[Skip to Content]
Access to paid content on this site is currently suspended due to excessive activity being detected from your IP address Please contact the publisher to request reinstatement.
[Skip to Content Landing]
March 5, 1982

Clonidine in Hypertensive Urgencies-Reply

JAMA. 1982;247(9):1274-1275. doi:10.1001/jama.1982.03320340032016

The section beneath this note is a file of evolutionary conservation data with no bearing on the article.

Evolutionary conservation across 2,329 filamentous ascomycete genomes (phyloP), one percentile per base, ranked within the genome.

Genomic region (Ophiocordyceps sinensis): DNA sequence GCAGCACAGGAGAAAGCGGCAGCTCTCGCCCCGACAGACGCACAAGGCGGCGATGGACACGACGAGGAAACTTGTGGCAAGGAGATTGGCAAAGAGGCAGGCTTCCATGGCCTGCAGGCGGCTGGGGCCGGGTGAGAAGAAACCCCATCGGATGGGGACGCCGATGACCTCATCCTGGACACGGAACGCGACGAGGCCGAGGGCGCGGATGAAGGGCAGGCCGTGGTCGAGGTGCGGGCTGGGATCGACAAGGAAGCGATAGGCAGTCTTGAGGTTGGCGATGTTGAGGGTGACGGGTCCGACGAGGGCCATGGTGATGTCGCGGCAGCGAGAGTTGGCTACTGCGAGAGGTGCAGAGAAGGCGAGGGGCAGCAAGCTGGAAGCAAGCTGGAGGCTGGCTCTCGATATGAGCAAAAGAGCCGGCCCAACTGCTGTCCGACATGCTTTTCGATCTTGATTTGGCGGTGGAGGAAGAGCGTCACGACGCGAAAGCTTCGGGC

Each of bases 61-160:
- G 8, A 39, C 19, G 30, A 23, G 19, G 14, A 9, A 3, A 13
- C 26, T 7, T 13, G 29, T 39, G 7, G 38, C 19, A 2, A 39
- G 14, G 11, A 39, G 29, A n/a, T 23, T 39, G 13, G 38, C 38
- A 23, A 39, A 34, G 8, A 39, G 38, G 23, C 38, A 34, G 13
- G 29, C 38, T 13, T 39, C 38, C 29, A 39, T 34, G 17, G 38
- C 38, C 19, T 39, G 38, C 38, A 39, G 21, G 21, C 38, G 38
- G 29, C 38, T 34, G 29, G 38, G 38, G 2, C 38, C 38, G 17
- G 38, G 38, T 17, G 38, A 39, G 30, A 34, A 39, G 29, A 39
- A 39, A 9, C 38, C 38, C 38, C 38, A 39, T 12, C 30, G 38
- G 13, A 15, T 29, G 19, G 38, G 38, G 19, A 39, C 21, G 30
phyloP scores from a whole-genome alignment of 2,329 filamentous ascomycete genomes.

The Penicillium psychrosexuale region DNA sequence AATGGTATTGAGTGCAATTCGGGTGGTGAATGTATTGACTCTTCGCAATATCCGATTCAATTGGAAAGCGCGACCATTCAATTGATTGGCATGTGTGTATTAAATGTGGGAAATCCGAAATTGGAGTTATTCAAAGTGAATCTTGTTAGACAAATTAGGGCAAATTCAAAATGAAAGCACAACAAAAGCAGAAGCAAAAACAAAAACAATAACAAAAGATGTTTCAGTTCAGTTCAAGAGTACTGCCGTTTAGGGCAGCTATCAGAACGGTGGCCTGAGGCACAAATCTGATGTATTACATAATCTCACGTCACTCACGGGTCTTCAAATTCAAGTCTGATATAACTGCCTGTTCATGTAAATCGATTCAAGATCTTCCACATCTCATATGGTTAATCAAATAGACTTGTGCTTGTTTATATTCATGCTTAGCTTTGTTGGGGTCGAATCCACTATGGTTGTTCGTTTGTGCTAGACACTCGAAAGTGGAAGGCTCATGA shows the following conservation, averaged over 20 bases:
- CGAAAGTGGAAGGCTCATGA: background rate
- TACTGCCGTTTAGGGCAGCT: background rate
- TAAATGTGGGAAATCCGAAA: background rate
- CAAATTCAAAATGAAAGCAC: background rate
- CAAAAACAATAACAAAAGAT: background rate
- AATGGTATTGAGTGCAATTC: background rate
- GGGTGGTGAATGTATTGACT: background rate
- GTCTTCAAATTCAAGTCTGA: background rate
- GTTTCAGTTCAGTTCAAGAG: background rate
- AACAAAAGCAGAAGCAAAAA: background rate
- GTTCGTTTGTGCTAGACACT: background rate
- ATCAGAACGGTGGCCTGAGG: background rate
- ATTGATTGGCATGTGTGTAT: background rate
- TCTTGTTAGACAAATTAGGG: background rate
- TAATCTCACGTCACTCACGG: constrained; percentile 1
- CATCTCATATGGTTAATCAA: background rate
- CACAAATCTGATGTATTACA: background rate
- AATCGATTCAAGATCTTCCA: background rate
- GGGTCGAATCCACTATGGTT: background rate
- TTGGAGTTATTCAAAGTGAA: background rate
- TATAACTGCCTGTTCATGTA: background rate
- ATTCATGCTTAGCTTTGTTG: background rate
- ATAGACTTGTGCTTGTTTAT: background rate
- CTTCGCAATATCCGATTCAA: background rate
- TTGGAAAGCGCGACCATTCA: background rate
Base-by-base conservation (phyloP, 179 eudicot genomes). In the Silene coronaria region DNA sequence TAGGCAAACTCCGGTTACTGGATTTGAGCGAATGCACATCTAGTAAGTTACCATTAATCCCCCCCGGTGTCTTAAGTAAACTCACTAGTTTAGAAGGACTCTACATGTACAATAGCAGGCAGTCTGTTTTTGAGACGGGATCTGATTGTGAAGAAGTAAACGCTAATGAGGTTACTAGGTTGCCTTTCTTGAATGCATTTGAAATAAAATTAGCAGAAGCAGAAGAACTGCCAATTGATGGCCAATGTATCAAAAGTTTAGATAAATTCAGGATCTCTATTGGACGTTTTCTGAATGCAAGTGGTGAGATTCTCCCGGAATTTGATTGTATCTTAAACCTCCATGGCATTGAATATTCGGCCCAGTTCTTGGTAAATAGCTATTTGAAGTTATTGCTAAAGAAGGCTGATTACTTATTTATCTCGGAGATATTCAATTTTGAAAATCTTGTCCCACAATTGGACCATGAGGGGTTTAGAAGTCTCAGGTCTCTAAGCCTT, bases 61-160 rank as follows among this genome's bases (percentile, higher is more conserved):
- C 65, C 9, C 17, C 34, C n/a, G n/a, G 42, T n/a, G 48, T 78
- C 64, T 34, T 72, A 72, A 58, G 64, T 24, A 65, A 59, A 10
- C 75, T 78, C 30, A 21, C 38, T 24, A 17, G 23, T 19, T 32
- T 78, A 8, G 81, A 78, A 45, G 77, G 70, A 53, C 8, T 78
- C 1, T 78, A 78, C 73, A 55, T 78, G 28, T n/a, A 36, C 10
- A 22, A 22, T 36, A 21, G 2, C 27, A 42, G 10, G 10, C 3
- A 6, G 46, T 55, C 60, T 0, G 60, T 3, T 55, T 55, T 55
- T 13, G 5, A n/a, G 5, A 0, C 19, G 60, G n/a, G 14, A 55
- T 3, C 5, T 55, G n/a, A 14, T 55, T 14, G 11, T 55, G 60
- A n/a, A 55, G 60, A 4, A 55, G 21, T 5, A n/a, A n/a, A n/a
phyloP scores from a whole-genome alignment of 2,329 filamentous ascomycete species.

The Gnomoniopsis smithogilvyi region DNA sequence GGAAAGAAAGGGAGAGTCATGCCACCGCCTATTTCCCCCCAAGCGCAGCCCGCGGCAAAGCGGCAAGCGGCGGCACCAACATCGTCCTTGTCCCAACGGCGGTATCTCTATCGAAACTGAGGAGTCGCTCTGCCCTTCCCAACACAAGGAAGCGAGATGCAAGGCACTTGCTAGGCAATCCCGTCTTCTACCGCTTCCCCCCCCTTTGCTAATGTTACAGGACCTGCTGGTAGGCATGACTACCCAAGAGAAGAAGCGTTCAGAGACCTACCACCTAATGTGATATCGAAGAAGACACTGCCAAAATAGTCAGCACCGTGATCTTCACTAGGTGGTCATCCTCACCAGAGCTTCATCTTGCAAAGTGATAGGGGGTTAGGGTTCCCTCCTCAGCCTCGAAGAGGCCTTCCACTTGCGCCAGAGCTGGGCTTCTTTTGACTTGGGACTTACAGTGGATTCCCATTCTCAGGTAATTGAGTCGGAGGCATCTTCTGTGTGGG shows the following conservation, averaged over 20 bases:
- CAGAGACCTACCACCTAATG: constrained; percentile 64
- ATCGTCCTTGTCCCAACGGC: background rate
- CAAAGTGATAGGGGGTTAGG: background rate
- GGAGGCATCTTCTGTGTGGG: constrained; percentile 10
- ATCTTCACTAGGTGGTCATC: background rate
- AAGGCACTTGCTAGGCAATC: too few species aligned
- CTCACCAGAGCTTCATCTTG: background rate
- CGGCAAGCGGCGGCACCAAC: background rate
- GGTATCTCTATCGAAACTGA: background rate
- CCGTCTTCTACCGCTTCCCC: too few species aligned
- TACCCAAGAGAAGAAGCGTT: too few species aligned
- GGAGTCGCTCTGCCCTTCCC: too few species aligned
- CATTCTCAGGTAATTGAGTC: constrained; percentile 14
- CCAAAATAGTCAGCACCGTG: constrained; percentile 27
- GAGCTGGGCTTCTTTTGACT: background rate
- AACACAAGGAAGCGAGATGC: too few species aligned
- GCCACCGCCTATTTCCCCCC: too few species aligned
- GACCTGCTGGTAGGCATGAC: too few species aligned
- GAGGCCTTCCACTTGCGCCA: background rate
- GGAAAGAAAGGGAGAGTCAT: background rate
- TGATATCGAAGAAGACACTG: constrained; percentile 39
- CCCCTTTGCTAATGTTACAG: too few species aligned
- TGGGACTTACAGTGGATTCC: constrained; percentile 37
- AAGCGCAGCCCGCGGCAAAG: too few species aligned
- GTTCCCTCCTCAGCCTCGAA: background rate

In Reply.—  The use of oral clonidine loading for hypertensive urgencies would have limited use if clonidine could not serve as a major component of long-term maintenance therapy. After all, the ability to control blood pressure (BP) on a long-term basis is "the test of the pudding."An attempt is commonly made to extrapolate information obtained from safety and efficacy trials using volunteer subjects. Therefore, we purposely enrolled an inception cohort that is comparable with the population of severely hypertensive patients served by Parkland Memorial Hospital's emergency room. We did not exclude patients with a history of noncompliance. Neither did we exclude three patients with chronic alcoholism nor one patient with a history of heroin addiction. No patient merely had clonidine therapy reinstituted.A 55% "dropout" rate had been experienced in a similar population of Parkland patients within six months.1 In the clonidine loading study, patients were hospitalized and